One of the most notable changes in Google Android 9 is the new gesture-based navigation system. You can swipe up from the home button to bring up a new overview screen showing recent apps or to bring up the app drawer and Google search bar from any screen.

There’s no more dedicated recents app. And the back button only appears when you need it.

But Google isn’t going all in on this new user interface just yet. If you upgrade from Android 8 or earlier then you’ll still see the old-school back, home, and recents buttons by default. You’ll have to manually enable the new gesture-based navigation.

In the future you may not have a choice though. Google’s EK Chung tells Android Central that future Google phones will only feature the new UI. Say goodbye recents button.

Google is expected to unveil its Pixel 3 and Pixel 3 XL smartphones in October, and it sounds like they’ll both feature gesture-based navigation by default. I wouldn’t be surprised if future Android One phones also use the new navigation system.

But Google isn’t requiring all third-party manufacturers to use the new system. Device manufacturers will have the option of shipping Android 9 devices with Android 8-style buttons if they choose. Or they could develop their own navigation system, which makes sense because there are a handful of companies that are already doing that, including Motorola and OnePlus.

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8 replies on “Android 9 gesture navigation is optional now, will be mandatory on the Pixel 3”

  1. Oh, man. While I do enjoy gesture based navigation, this is going to suck for regular users. My grandfather can do just about anything with his smartphone… As long as he has buttons. Button for back, button for home, browser icon. But he does not seem to understand swiping. He can’t pull down notification center even though I showed him how to do that multiple times. Same goes for my grandmother and mother. I don’t know about others, but it will be living hell for me to explain to them how to do stuff once they get new devices.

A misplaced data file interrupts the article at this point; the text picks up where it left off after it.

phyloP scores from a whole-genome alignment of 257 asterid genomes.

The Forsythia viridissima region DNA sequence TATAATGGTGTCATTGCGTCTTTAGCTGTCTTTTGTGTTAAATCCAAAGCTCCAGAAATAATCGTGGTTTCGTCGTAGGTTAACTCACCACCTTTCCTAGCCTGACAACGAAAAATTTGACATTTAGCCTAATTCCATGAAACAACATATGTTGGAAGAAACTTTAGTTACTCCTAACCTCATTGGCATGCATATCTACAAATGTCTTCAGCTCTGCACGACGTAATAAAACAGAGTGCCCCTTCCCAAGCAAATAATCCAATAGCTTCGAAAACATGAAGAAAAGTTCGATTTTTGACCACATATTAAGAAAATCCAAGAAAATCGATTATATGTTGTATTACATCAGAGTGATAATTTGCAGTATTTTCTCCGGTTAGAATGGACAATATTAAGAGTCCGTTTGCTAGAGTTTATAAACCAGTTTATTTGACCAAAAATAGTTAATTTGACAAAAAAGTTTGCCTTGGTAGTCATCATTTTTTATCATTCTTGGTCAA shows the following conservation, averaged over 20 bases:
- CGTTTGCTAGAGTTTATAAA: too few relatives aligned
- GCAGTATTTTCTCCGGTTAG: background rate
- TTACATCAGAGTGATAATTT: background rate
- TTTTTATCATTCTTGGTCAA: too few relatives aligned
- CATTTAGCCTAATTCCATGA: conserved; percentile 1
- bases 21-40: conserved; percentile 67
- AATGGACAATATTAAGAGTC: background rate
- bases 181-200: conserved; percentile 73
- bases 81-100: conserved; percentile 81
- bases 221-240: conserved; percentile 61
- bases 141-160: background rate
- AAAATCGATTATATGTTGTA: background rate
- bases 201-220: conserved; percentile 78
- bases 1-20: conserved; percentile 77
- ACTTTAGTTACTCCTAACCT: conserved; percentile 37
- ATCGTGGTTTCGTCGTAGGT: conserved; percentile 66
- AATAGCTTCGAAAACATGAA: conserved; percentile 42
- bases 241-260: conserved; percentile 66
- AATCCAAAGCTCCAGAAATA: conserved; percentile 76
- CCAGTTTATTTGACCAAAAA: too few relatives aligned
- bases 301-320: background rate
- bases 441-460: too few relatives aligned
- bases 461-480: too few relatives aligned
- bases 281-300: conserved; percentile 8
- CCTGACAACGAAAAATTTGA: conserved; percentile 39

2. Seems like Google is still getting (bad) ideas from Apple. My first Android phone had 4 buttons. I think it was Home, Back, Recent, Search. We are getting down to just one button. I can’t help but wonder, why? On my Nokia 6.1 the buttons show up when I need them and disappear when I don’t. No space is saved by reducing the number of buttons.

      1. I don’t mind losing the physical buttons. I just want the buttons when I need them. I don’t see any faster/easier way of doing things. I had a Blackberry tablet and it was all gestures. It worked, but wasn’t nearly as quick or intuitive.

        1. I think the sweet spot was the Samsung Galaxy S3 which had a physical, “real” home button in the middle, and had touch-sensitive (but still “physical” in the sense that they were not just rendered on the display) “back” and “recents” buttons on either side thereof.

    1. I wish I could up-vote this more than once. This is the reason it frustrates me when Apple makes bad design decisions. It’s only a matter of time before they show up in other devices. At least Google isn’t making the gesture-based navigation mandatory. Hopefully larger manufacturers like LG and Samsung will either make phones that are gesture-based and phones with buttons (physical or virtual), or allow the phones to toggle the interface in the settings. I am definitely in the “I want buttons” camp. I have apps that can be controlled with gestures, and gesture-based controls tend to be much less reliable.

  3. Yeah, I was a bit befuddled when I installed my piece of Pie on my Pixel this afternoon and didn’t see any changes to the regular three button navigation scheme. Haven’t had a chance to experiment yet, but the rest the Pie seems to be functioning nicely.

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